Martie: What are the common complaints and issues you’re hearing about from nurses when it comes to positioning and pressure injuries?

This is an interesting question. There is some great education on positioning out there, including from AORN and the hospitals themselves. One problem we have though is our beds are made for utility, not for comfort or even the size of the patient. We need to do these three things:

  • Get the OR team up to the bed.
  • Get the team good visibility.
  • Get the patient stable.

Another big complaint I’m hearing is doctors don’t believe the injuries are coming from the OR. Even my own team tells me they’re dealing with this issue. Finally, many nurses are complaining they don’t have as much help as they should, that it can be difficult getting the patient positioned correctly and there is equipment to position patients safely, but it’s really expensive.

Debra: How can clinicians make an impact?

I think the first part is awareness. They need to be aware before they can change any behavior. If they’re experienced, and are aware then they need to communicate. I was absolutely amazed during that survey in 2014 how many people said once that patient leaves the OR, they never know whether that patient has had a pressure injury. It never comes back to the OR. On the other side of the coin, they don’t necessarily report to the unit staff what position the patient was in, for how long and any equipment or devices used to move or hold them. When you have a nurse who knows what they’re doing and they communicate to staff that leads to an awareness to all team members. I’m now seeing perioperative nurses are now being included in the review process and they’re coming back to the OR and talking to the other staff nurses.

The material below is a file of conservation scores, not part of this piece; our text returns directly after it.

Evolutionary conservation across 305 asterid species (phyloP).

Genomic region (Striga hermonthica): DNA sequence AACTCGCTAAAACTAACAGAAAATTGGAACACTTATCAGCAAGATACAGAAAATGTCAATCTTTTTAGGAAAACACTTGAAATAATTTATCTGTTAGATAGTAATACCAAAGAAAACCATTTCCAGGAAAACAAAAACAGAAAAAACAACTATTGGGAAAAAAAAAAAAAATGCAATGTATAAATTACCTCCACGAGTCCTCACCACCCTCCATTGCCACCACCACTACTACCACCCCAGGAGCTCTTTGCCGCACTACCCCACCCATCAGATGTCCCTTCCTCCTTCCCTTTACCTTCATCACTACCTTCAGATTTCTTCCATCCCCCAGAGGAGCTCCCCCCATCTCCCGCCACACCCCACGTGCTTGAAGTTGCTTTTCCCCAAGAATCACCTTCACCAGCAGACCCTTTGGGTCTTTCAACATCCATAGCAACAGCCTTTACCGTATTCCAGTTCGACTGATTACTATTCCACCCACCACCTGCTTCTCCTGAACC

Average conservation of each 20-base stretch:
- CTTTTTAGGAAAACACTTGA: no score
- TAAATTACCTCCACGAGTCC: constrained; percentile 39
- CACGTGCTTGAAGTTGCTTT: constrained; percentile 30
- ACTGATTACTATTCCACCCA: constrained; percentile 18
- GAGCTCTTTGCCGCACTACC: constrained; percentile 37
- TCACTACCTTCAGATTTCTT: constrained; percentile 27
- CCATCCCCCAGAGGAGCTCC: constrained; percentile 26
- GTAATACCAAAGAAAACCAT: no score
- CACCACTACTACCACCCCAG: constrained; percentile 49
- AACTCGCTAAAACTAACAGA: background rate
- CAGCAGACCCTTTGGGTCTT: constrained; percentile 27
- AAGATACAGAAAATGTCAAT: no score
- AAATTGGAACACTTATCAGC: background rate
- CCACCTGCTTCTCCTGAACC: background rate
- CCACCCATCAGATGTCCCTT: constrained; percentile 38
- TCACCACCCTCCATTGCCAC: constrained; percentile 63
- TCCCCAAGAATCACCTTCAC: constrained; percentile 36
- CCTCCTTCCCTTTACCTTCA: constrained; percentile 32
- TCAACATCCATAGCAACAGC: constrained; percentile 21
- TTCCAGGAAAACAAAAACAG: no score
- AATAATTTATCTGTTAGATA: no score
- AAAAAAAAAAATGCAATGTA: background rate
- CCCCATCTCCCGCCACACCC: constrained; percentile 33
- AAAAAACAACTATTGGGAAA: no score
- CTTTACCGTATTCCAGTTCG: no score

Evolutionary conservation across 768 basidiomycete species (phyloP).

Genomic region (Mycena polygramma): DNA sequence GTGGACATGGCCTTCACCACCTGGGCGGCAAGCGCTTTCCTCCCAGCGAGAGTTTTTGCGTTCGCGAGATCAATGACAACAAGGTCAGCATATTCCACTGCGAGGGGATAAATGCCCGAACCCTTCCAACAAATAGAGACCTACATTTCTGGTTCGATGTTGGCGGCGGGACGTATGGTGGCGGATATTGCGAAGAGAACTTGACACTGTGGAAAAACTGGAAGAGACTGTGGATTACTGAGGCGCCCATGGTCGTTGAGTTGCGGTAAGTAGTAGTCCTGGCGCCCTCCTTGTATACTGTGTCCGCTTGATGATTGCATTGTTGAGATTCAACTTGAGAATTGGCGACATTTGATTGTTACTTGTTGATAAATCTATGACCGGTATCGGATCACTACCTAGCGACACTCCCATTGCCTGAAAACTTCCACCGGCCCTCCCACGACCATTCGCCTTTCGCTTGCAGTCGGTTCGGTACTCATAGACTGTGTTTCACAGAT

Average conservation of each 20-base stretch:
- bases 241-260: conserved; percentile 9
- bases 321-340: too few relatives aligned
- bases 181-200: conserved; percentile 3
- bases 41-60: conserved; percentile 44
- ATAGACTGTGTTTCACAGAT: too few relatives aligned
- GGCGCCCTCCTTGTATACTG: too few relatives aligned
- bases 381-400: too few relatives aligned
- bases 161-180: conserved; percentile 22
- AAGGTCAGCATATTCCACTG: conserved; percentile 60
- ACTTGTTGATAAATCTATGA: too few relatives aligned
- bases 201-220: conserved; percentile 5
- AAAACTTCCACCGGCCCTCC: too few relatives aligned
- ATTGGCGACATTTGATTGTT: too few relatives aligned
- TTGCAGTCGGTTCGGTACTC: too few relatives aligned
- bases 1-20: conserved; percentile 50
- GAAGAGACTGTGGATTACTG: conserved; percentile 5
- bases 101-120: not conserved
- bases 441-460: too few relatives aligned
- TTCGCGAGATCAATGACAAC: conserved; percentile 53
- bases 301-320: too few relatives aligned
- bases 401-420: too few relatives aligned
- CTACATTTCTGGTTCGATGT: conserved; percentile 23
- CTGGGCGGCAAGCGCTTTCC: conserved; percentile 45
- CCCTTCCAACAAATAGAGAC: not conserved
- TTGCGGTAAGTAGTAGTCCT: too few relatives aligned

We can decrease the prevalence of pressure injuries by using an assigned champion, someone who has the advanced knowledge and then shares it. The other staff can see there’s weight in what that nurse has to say. Word spreads and there’s increased awareness, cutting into the lack of knowledge. It’s happened with me where I’ve talked about pressure injuries, made people aware of the issues and my colleagues started to listen and make changes.

Continuing education can help your OR team learn best practices for preventing pressure injuries


1. High Cost of Stage IV Pressure Ulcers. The American Journal of Surgery. October 2010.

Categories: Caregiver Readiness, Expert Views, Perioperative, Skin Health

Martie Moore, RN, MAOM, CPHQ

Chief Nursing Officer

Martie L. Moore, RN, MAOM, CPHQ, is the chief nursing officer at Medline. As CNO, Moore develops forward-thinking, solution-driven clinical programs, as well as new products and educational services. Prior to joining Medline, Martie was the chief nursing officer at Providence St. Vincent Medical Center in Portland, Ore. Under her leadership, Providence St. Vincent earned a third and fourth designation for Magnet.